The Mass Media
News travel faster today than ever before. We see, hear and read more about world events than any other generation in history. Radio, newspapers, TV - nobody can live without them. But today also the Internet has become very important for business. The mass media play an immensely important part in modern society as a source of information and entertainment. In former times people generally found out what was happening in the world via the press, nowadays the main sources of information for most of us are TV, radio and the internet.
But what is the media?
Media is the plural of medium, which means a channel through which information is transmitted. But that's not very exact. It doesn't tell us what kind of channel or what kind of information. For example: are TV advertisements a part of the media? Some people say yes, others say no. And what about films, novels or songs? If you include all of them, a list of the media looks like this: advertising, book publishing, cinema, newspapers, magazines and comics, radio, TV, video. But if you limit your definition of information to facts, the list becomes shorter: The Press, Radio and TV. These are the news media which tell us, day by day, what's happening in the world.
How free is the media?
Well - it varies from country to country. In some cases there are very few limits on what journalists can report. Other governments are slightly less liberal. And then there’s a third group of countries which control their media very strictly. In cases like this, broadcasters and journalists who break the law are frequently sent to prison or sometimes even killed e.g. in Serbia-Montenegro, the Iran and the Ukraine.
What is news and how is it collected?
Several factors make a good newspaper story. First - obviously- it must be NEW. But since TV can react so quickly, this is often a problem for newspapers. They usually respond to it in one of these ways:
Ü By providing extra detail, comment or background information
Ü By finding a new angle on the day's major stories
Ü Or by printing completely different stories which TV doesn't broadcast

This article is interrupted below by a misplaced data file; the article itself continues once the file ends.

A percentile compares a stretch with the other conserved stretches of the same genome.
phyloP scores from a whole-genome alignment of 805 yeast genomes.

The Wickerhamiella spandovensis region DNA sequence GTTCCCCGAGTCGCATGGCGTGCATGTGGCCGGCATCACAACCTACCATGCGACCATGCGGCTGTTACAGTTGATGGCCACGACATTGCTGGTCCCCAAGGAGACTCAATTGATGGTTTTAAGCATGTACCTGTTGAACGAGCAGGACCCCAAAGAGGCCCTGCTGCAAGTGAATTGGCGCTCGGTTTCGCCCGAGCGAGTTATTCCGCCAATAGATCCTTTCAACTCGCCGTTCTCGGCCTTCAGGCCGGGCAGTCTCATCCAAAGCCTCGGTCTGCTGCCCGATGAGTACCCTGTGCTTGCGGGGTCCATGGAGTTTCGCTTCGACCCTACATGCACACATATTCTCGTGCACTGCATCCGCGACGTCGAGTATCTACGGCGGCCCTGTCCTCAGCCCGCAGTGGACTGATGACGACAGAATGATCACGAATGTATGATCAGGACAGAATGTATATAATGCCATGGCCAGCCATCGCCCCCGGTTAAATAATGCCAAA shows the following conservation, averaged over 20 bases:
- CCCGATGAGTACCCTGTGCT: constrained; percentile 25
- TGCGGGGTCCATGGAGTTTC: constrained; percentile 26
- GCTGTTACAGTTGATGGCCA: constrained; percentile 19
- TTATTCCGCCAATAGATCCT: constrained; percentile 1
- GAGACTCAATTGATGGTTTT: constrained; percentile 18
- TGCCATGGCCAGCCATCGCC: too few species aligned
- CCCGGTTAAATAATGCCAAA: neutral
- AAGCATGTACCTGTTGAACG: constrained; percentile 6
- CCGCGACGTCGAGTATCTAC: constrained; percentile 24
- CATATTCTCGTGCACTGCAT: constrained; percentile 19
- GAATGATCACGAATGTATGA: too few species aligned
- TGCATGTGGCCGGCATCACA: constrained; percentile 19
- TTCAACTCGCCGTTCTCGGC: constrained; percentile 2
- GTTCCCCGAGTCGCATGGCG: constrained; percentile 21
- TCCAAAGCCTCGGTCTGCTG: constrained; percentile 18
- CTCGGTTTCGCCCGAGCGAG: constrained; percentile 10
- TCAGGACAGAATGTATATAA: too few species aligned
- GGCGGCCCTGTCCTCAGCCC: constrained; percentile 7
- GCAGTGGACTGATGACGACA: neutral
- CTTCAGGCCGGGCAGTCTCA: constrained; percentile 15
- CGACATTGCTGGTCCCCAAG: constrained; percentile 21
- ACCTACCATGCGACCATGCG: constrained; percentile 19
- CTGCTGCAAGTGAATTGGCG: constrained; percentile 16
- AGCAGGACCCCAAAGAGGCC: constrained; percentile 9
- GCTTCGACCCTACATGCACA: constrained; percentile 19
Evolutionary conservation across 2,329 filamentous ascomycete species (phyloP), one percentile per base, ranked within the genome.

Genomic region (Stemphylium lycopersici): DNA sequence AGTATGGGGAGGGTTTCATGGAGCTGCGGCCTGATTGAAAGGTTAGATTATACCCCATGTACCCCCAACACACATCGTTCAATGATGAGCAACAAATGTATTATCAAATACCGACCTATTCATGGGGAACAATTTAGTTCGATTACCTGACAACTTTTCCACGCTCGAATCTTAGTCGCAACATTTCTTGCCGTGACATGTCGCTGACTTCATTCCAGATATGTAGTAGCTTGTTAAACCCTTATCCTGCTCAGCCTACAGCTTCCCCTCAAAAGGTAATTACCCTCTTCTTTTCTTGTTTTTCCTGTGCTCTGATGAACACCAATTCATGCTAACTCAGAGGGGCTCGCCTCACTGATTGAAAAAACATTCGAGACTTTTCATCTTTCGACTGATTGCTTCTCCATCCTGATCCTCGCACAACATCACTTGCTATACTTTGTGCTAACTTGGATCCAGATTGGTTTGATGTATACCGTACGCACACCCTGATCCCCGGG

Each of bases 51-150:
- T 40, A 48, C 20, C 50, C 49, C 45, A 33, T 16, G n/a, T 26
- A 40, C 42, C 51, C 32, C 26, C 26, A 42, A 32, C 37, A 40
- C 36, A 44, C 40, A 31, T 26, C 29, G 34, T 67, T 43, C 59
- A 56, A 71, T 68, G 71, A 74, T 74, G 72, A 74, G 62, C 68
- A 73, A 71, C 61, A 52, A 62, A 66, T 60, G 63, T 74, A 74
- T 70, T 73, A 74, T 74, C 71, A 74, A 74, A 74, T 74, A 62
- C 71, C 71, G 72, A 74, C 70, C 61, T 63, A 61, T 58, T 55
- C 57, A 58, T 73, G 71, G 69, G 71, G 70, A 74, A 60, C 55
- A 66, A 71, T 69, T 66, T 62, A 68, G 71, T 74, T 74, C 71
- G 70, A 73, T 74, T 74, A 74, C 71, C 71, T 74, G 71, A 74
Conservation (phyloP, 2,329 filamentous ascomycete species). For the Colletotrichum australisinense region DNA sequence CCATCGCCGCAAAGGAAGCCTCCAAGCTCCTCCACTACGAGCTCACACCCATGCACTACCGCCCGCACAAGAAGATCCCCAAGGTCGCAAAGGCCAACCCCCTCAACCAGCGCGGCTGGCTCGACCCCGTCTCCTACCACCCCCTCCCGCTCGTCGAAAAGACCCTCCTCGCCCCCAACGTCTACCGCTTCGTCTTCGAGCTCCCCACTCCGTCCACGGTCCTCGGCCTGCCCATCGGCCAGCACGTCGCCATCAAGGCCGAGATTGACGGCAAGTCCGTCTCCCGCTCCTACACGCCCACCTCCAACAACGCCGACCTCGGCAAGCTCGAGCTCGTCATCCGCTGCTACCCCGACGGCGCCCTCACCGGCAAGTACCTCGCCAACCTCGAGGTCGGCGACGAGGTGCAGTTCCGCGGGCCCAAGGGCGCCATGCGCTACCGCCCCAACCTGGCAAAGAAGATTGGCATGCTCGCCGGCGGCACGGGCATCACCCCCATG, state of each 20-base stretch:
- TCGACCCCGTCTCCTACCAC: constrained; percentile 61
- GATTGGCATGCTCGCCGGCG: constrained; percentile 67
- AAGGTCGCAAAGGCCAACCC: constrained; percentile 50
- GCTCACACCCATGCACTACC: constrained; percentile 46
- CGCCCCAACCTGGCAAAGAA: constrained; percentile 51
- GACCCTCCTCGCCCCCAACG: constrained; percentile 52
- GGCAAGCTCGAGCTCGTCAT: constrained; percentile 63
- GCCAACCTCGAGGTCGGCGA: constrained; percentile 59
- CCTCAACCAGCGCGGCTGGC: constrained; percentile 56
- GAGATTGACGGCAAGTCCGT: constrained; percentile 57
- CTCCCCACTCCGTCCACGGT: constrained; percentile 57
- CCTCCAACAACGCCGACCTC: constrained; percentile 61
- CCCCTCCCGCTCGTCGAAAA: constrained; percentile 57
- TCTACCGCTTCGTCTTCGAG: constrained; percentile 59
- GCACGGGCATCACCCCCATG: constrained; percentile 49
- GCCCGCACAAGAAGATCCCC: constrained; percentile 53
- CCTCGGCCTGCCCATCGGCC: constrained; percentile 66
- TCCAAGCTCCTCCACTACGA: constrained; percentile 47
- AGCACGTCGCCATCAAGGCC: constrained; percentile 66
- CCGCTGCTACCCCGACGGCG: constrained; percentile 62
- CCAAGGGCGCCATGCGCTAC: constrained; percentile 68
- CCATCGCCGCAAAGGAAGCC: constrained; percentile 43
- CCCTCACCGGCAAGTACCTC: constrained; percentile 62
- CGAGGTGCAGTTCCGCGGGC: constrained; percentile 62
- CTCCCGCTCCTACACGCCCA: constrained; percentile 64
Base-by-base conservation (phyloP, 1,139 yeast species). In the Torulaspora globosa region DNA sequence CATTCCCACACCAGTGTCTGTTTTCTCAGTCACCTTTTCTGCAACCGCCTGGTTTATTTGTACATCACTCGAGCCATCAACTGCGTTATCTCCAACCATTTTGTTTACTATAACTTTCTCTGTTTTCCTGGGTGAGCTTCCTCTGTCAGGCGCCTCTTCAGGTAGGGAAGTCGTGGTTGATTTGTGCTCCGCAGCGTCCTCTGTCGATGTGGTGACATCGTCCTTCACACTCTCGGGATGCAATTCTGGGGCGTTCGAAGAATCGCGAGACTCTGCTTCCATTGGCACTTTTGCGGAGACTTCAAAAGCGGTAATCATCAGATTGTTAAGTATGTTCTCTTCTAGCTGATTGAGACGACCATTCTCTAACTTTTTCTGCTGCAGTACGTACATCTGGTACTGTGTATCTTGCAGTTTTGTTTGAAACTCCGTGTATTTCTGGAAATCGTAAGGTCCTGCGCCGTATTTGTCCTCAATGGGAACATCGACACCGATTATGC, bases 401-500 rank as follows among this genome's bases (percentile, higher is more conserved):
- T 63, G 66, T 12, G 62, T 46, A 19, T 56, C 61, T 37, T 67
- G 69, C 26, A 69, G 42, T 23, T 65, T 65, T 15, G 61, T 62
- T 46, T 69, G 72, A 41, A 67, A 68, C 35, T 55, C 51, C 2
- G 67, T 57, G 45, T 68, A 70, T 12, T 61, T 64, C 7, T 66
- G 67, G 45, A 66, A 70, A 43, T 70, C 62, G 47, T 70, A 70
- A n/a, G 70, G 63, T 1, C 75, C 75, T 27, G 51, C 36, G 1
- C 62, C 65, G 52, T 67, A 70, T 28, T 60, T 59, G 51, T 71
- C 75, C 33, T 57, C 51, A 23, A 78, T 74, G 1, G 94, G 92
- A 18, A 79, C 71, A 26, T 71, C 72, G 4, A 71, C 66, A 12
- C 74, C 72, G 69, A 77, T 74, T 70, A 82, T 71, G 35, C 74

But the stories also have to be dramatic, because people don't want to read about ordinary, everyday life. Because of this, many stories involve some kind of conflict and danger. This is one reason why such a lot of news seem to be bad news. Next, there's human interest. People are interested in other people - particularly lives of pop stars, actors, politicians and royalty - all appear regularly in certain newspapers.
Newspapers came into being in the 16th or the 17th century. The first newspaper known was published in 1605 in Wolfsburg, Germany. One of the oldest newspaper knows is the “The Times” from London, it was first published in 1748. Very important German newspapers are “FAZ”, “SZ”, and “NZZ”. Newspapers international very important are “NYT” and “Washington Post” in the USA, the “Corriere della Sera” in Italia and “Le Mond” and “Liberation” in France.
In Austria the most important newspapers are “The Standard” and “Die Presse”. But “Die Kronen Zeitung” is read by more people than “TS” and “DP” together.
Various facts influenced the genesis of newspapers. A very important one was the invention of the book printing by Gutenberg with moveable letters made of lead. This made it possible to publish regularly information for a higher number of people at a lower price.
Two factors influenced the progress of newspapers:
Ü The central position of cities for important post- and trade ways that provides always news.
Ü More people went to school and so there were not so many illiterates.
There are different forms of newspapers:
® Daily newspapers which are published every day, some times not on Sundays.
® Weekly newspapers which are published once a week.
® And tabloid newspapers which are published regularly e. g. twice a month or once a month,… Tabloid newspapers are for example “Die Bild Zeitung” in Germany, „Täglich Alles” in Austria. This newspapers report about national and sometimes international popular people for example actors, pop stars, royalty and so on in an extreme way. Not everything you can read there is 100 per cent true.
For more than three centuries newspapers had the monopole of publishing current political and society news. But then first the radio, then television and last the internet came into being.